When deciding on the right location, keep in mind the following questions:
- Should the headquarters and production site be in the same location?
- Consider that a consistent communication flow between the different people/departments of a company is important. If the headquarter is located in a commercial district, it might not be feasible to have a production site close by.
- What sort of skilled/unskilled labour is needed to start the company? Is there skilled labour available in the region? What’s the level of the salaries?
- Is the location close to your suppliers? And can the supplies be transported to and from your location without high costs?
- Are there advantageous tax schemes in place? (Information can be accessed by local governments and chambers of commerce)
- Are there places for business meetings available?
- Are there restaurants nearby (in order to invite business partners)?
- Consider availability of resources and further infrastructure: water, electricity, and sewage system, access to telecommunication, health facilities etc. What are the costs of getting access to it? If there are restrictions, how could the plans be adapted and what are respective implications?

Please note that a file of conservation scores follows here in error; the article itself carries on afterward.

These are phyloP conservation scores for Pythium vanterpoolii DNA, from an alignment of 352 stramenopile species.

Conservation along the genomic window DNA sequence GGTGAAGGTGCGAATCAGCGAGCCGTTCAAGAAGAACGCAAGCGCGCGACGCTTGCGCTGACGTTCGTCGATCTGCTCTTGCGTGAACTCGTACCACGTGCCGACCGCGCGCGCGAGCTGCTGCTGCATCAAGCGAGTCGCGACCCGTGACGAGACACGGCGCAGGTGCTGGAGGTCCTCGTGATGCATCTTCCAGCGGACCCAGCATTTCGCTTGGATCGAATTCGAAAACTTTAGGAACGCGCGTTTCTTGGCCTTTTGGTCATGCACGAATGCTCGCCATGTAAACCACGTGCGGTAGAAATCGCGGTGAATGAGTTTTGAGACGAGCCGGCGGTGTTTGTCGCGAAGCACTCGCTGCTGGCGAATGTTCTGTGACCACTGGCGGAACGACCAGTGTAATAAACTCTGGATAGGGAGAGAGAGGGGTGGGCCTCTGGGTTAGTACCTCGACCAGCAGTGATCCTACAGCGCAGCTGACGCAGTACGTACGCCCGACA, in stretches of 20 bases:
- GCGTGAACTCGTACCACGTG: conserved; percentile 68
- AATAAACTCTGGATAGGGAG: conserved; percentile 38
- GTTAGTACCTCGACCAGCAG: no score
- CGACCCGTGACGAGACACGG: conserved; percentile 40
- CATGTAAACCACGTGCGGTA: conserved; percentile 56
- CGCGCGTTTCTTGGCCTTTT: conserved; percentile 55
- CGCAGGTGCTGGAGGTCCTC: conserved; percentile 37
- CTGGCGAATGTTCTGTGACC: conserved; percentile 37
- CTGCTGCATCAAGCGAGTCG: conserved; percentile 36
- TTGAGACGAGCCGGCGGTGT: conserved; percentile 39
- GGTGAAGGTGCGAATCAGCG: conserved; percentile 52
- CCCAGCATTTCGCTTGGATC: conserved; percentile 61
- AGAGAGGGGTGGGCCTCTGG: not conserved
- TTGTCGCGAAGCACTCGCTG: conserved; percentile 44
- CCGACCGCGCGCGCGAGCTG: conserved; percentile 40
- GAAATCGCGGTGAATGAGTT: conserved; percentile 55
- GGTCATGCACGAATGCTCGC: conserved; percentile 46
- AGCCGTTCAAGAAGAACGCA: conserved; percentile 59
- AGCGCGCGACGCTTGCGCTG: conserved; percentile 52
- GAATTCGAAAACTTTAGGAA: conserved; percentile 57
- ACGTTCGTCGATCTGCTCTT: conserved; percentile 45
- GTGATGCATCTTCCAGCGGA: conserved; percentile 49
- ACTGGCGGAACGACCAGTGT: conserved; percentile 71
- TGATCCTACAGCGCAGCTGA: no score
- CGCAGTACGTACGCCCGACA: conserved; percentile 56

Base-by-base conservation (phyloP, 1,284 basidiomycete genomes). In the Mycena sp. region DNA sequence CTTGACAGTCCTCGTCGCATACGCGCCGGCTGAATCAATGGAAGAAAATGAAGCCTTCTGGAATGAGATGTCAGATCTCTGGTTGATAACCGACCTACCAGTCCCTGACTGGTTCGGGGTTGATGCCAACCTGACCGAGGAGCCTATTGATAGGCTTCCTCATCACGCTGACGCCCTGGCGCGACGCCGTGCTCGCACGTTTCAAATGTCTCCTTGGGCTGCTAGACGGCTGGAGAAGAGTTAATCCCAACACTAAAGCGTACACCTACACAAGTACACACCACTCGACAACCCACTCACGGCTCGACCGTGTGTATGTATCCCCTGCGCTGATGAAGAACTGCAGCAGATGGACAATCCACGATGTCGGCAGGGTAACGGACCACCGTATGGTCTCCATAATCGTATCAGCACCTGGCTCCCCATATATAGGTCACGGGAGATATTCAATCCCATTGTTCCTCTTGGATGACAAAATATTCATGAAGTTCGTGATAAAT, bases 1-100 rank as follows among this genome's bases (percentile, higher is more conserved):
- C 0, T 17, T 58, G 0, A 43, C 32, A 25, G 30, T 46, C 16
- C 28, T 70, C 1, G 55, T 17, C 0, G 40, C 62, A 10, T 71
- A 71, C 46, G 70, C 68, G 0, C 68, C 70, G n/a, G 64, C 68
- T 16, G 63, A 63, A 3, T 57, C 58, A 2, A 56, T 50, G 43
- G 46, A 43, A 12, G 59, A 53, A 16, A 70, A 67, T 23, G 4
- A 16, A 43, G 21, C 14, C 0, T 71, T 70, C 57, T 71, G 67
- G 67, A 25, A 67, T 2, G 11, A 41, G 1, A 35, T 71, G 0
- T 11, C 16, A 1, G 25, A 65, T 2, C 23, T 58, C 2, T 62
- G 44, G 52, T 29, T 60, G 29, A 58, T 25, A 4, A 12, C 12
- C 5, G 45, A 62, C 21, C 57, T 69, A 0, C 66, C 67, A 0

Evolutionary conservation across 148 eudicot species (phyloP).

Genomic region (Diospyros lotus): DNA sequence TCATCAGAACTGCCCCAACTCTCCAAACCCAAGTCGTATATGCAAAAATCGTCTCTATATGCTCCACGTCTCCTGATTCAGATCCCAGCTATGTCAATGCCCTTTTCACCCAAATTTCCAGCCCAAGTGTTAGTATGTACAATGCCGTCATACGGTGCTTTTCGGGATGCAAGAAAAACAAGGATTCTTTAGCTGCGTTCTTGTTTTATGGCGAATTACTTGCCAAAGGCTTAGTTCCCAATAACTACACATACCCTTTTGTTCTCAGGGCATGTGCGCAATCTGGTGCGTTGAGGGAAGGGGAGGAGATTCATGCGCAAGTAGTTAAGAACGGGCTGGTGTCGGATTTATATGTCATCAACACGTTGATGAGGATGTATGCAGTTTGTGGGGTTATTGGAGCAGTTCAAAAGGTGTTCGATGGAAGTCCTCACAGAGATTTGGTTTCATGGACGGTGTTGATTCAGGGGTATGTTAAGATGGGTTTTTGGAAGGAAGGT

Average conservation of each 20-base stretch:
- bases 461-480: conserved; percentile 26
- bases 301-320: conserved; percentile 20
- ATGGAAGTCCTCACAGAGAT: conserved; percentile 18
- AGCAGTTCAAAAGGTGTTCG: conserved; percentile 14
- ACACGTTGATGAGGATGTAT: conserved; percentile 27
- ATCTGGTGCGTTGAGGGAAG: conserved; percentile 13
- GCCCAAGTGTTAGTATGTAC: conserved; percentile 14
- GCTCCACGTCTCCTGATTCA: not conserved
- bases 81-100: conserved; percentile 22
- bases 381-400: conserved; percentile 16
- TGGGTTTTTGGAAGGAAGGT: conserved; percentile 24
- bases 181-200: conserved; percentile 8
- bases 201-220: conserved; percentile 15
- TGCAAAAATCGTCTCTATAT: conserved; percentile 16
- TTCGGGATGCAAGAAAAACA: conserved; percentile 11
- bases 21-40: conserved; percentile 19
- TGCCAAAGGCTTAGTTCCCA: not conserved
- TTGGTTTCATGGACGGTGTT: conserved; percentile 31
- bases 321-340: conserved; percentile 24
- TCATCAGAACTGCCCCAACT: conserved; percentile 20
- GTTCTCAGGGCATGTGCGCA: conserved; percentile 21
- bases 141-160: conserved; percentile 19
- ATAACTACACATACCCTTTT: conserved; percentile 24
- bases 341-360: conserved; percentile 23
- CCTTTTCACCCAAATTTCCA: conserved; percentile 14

- What soil is on site? Does it have specific implication for the factory and the set-up costs?
- How much space is needed to set up the production process?
- What room sizes are needed?
- Would there be sufficient space for on-site expansion?
- Is a storage room needed?
- Should there be meeting rooms?
- Is the production polluting air and/or making noise? How should be dealt with these issues?
- Is ventilation/a heating system or air conditioning needed?
- How will you assure safe water and sanitation for your staff?
- Where will your employees eat or have a break?
a) In some countries it is really difficult to receive a construction permit within an appropriate period of time, find information how to deal with this issues here.
b) Depending on a company’s planning and financial ability it has to be decided to either set-up a new factory, buy an existing factory building or to look for a property to rent. Sometimes it is cheaper in the mid-term to rent equipment and space to have a less capital intense venture (SRINIVASAN, 2014) (see tool on financial analysis).
This paper outlines a framework for production and storage management based on content, represented by four key decision categories, and an overview of a process for applying the content.
Published by Taylor & Francis under License: CC BY 3.0 IGO.WIKNER, J. (2014): On Decoupling Points and Decoupling Zones. In: Production & Manufacturing Research: Volume 2 , 167–215. . URL [Accessed: 23.07.2018] PDF